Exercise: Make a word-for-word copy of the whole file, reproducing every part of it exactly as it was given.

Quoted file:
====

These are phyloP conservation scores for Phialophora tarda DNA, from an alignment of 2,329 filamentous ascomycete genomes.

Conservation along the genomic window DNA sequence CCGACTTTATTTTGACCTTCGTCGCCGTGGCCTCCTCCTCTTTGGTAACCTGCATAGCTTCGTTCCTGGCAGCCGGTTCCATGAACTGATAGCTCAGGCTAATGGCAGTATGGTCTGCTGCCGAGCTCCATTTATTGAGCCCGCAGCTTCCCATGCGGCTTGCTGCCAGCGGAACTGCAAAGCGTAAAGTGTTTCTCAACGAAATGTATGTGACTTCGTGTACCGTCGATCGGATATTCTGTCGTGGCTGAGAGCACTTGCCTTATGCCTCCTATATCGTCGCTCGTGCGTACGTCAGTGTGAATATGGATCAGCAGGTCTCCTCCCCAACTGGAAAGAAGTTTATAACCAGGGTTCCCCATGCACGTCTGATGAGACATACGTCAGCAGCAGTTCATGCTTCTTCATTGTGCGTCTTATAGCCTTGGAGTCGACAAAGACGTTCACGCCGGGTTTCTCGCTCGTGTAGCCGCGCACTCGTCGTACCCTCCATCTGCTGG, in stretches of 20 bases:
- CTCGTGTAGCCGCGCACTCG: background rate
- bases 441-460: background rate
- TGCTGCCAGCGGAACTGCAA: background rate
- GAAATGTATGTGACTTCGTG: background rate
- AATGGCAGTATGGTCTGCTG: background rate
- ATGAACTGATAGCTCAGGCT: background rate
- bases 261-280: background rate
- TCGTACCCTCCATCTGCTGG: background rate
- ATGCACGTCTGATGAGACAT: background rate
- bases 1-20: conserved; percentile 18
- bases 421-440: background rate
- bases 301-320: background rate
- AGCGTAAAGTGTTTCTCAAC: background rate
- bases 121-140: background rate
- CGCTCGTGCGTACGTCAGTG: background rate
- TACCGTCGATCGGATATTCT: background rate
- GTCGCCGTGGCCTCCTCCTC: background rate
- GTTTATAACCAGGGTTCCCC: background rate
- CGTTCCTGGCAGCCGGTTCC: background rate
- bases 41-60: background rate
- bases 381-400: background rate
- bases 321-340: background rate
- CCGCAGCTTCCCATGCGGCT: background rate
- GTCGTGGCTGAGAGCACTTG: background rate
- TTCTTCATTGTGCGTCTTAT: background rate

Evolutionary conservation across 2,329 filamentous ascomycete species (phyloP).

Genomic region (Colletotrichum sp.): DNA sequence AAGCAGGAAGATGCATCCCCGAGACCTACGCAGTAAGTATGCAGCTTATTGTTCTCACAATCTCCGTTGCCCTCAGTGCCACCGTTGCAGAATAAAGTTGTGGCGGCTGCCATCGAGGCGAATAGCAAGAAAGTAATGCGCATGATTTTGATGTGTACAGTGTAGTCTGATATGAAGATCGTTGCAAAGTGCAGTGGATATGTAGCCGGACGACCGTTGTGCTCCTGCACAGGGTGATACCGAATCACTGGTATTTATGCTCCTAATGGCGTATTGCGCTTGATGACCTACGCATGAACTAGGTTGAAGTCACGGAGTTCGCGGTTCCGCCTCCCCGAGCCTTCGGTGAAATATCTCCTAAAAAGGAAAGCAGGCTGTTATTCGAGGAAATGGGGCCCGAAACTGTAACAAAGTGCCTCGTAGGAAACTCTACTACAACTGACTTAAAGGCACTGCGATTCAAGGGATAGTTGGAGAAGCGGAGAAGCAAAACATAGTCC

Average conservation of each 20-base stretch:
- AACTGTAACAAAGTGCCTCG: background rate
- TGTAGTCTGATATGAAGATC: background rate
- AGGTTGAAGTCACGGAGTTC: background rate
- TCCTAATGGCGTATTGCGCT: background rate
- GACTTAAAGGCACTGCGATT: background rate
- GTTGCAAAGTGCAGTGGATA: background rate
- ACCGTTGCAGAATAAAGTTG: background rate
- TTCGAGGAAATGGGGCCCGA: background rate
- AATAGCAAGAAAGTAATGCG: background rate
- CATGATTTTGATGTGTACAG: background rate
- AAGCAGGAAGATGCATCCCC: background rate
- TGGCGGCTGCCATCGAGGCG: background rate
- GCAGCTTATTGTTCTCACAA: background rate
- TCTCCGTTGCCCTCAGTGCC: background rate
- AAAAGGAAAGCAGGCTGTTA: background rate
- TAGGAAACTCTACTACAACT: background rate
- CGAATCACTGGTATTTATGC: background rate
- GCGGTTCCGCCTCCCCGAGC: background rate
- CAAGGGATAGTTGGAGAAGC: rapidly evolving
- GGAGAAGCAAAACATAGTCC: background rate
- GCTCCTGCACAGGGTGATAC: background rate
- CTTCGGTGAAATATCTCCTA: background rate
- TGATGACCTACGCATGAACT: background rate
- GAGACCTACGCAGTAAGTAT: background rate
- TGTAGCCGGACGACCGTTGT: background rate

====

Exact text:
These are phyloP conservation scores for Phialophora tarda DNA, from an alignment of 2,329 filamentous ascomycete genomes.

Conservation along the genomic window DNA sequence CCGACTTTATTTTGACCTTCGTCGCCGTGGCCTCCTCCTCTTTGGTAACCTGCATAGCTTCGTTCCTGGCAGCCGGTTCCATGAACTGATAGCTCAGGCTAATGGCAGTATGGTCTGCTGCCGAGCTCCATTTATTGAGCCCGCAGCTTCCCATGCGGCTTGCTGCCAGCGGAACTGCAAAGCGTAAAGTGTTTCTCAACGAAATGTATGTGACTTCGTGTACCGTCGATCGGATATTCTGTCGTGGCTGAGAGCACTTGCCTTATGCCTCCTATATCGTCGCTCGTGCGTACGTCAGTGTGAATATGGATCAGCAGGTCTCCTCCCCAACTGGAAAGAAGTTTATAACCAGGGTTCCCCATGCACGTCTGATGAGACATACGTCAGCAGCAGTTCATGCTTCTTCATTGTGCGTCTTATAGCCTTGGAGTCGACAAAGACGTTCACGCCGGGTTTCTCGCTCGTGTAGCCGCGCACTCGTCGTACCCTCCATCTGCTGG, in stretches of 20 bases:
- CTCGTGTAGCCGCGCACTCG: background rate
- bases 441-460: background rate
- TGCTGCCAGCGGAACTGCAA: background rate
- GAAATGTATGTGACTTCGTG: background rate
- AATGGCAGTATGGTCTGCTG: background rate
- ATGAACTGATAGCTCAGGCT: background rate
- bases 261-280: background rate
- TCGTACCCTCCATCTGCTGG: background rate
- ATGCACGTCTGATGAGACAT: background rate
- bases 1-20: conserved; percentile 18
- bases 421-440: background rate
- bases 301-320: background rate
- AGCGTAAAGTGTTTCTCAAC: background rate
- bases 121-140: background rate
- CGCTCGTGCGTACGTCAGTG: background rate
- TACCGTCGATCGGATATTCT: background rate
- GTCGCCGTGGCCTCCTCCTC: background rate
- GTTTATAACCAGGGTTCCCC: background rate
- CGTTCCTGGCAGCCGGTTCC: background rate
- bases 41-60: background rate
- bases 381-400: background rate
- bases 321-340: background rate
- CCGCAGCTTCCCATGCGGCT: background rate
- GTCGTGGCTGAGAGCACTTG: background rate
- TTCTTCATTGTGCGTCTTAT: background rate

Evolutionary conservation across 2,329 filamentous ascomycete species (phyloP).

Genomic region (Colletotrichum sp.): DNA sequence AAGCAGGAAGATGCATCCCCGAGACCTACGCAGTAAGTATGCAGCTTATTGTTCTCACAATCTCCGTTGCCCTCAGTGCCACCGTTGCAGAATAAAGTTGTGGCGGCTGCCATCGAGGCGAATAGCAAGAAAGTAATGCGCATGATTTTGATGTGTACAGTGTAGTCTGATATGAAGATCGTTGCAAAGTGCAGTGGATATGTAGCCGGACGACCGTTGTGCTCCTGCACAGGGTGATACCGAATCACTGGTATTTATGCTCCTAATGGCGTATTGCGCTTGATGACCTACGCATGAACTAGGTTGAAGTCACGGAGTTCGCGGTTCCGCCTCCCCGAGCCTTCGGTGAAATATCTCCTAAAAAGGAAAGCAGGCTGTTATTCGAGGAAATGGGGCCCGAAACTGTAACAAAGTGCCTCGTAGGAAACTCTACTACAACTGACTTAAAGGCACTGCGATTCAAGGGATAGTTGGAGAAGCGGAGAAGCAAAACATAGTCC

Average conservation of each 20-base stretch:
- AACTGTAACAAAGTGCCTCG: background rate
- TGTAGTCTGATATGAAGATC: background rate
- AGGTTGAAGTCACGGAGTTC: background rate
- TCCTAATGGCGTATTGCGCT: background rate
- GACTTAAAGGCACTGCGATT: background rate
- GTTGCAAAGTGCAGTGGATA: background rate
- ACCGTTGCAGAATAAAGTTG: background rate
- TTCGAGGAAATGGGGCCCGA: background rate
- AATAGCAAGAAAGTAATGCG: background rate
- CATGATTTTGATGTGTACAG: background rate
- AAGCAGGAAGATGCATCCCC: background rate
- TGGCGGCTGCCATCGAGGCG: background rate
- GCAGCTTATTGTTCTCACAA: background rate
- TCTCCGTTGCCCTCAGTGCC: background rate
- AAAAGGAAAGCAGGCTGTTA: background rate
- TAGGAAACTCTACTACAACT: background rate
- CGAATCACTGGTATTTATGC: background rate
- GCGGTTCCGCCTCCCCGAGC: background rate
- CAAGGGATAGTTGGAGAAGC: rapidly evolving
- GGAGAAGCAAAACATAGTCC: background rate
- GCTCCTGCACAGGGTGATAC: background rate
- CTTCGGTGAAATATCTCCTA: background rate
- TGATGACCTACGCATGAACT: background rate
- GAGACCTACGCAGTAAGTAT: background rate
- TGTAGCCGGACGACCGTTGT: background rate